ELISA (enzyme-linked immunosorbent assay) and similar tests can be performed in your veterinarian’s office. ELISA-type tests detect both primary and secondary stages of viremia. IFA (indirect immunofluorescent antibody assay) tests must be sent out to a diagnostic laboratory. IFA tests detect secondary viremia only, so the majority of positive-testing cats remain infected for life.
Treatment of FeLV-infected cats is symptomatic and supportive.
1. Use of antibiotics and nutritional support is important to establish good clinical health.
2. Treatment of anaemia associated with bone marrow erythrocyte suppression may require blood transfusion.
3. Omega interferon can be used to reduce viremia and stimulate the cat’s immune system, however it is not virucidal.
4. Chemotherapy is the principle therapy for addressing secondary lymphoma.
The only sure way to protect cats is to prevent their exposure to FeLV-infected cats. Keep cats indoors, away from potentially infected cats that might bite them. If you do allow your cats outdoor access, provide supervision or place them in a secure enclosure to prevent wandering and fighting. Adopt only infection-free cats into households with uninfected cats. House infection-free cats separately from infected cats, and don’t allow infected cats to share food and water bowls or litter boxes with uninfected cats. Consider FeLV vaccination of uninfected cats. (FeLV vaccination of infected cats is not beneficial.) Discuss the advantages and disadvantages of vaccination with your veterinarian. FeLV vaccines are widely available, but since not all vaccinated cats will be protected, preventing exposure remains important even for vaccinated pets. FeLV vaccines will not cause cats to receive false positive results on ELISA, IFA, or any other available FeLV tests.
Managing FeLV in a cattery
Confine FeLV-infected cats indoors to reduce their exposure to other infectious agents carried by animals, and to prevent the spread of infection to other cats in the neighbourhood.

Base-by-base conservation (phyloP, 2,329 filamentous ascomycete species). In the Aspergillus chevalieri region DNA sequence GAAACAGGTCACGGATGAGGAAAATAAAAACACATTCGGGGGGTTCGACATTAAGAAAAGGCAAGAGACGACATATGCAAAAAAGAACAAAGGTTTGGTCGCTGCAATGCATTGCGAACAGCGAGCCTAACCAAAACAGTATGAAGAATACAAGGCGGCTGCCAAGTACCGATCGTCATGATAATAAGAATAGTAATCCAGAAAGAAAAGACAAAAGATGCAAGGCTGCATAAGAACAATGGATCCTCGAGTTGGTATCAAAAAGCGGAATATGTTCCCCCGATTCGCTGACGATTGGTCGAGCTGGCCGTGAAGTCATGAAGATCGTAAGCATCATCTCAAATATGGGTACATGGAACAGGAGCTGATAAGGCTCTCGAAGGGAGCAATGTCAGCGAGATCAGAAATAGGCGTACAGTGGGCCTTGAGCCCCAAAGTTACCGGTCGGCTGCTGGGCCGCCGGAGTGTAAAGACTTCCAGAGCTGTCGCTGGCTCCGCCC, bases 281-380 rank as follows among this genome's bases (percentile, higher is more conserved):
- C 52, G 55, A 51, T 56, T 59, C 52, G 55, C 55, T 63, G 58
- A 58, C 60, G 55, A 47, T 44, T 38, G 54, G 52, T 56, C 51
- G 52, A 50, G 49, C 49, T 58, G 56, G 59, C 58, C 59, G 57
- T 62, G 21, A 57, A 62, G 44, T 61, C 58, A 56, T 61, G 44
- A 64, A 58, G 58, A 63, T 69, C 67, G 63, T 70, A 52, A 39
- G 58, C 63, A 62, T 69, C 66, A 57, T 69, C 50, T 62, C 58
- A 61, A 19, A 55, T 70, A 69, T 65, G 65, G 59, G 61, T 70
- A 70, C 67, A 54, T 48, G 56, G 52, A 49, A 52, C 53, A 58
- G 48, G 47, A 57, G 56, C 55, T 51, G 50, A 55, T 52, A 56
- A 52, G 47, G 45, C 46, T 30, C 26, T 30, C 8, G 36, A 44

Spay or neuter FeLV-infected cats.
Feed nutritionally complete and balanced diets.
Avoid uncooked food, such as raw meat and eggs, and unpasteurized dairy products because the risk of food-borne bacterial and parasitic infections is much higher in immunosuppressed cats.
Schedule wellness visits with your veterinarian at least once every six months. Although a detailed physical examination of all body systems should be performed, your veterinarian should pay special attention to the health of the gums, eyes, skin, and lymph nodes. A complete blood count, serum biochemical analysis, and a urine analysis should be performed at every examination. Additionally, your cat’s weight should be accurately measured and recorded, as weight loss if often the first sign of deterioration.
Closely monitor the health and behaviour of your FeLV-infected cat. Alert your veterinarian to any changes in your cat’s health immediately.
There is no scientific evidence that alternative, immunomodulator, or antiviral medications have any positive benefits on the health or longevity of healthy infected cats.
1.Peiffer, RJ et al (1991) Histopathologic study of uveitis in cats: 139 cases. JAVMA 198(1):135-138
2. Cornell Feline Health Center, Cornell University, College of Veterinary Medicine, Ithaca, New York; http://www.vet.cornell.edu/fhc/resources/brochure/felv.html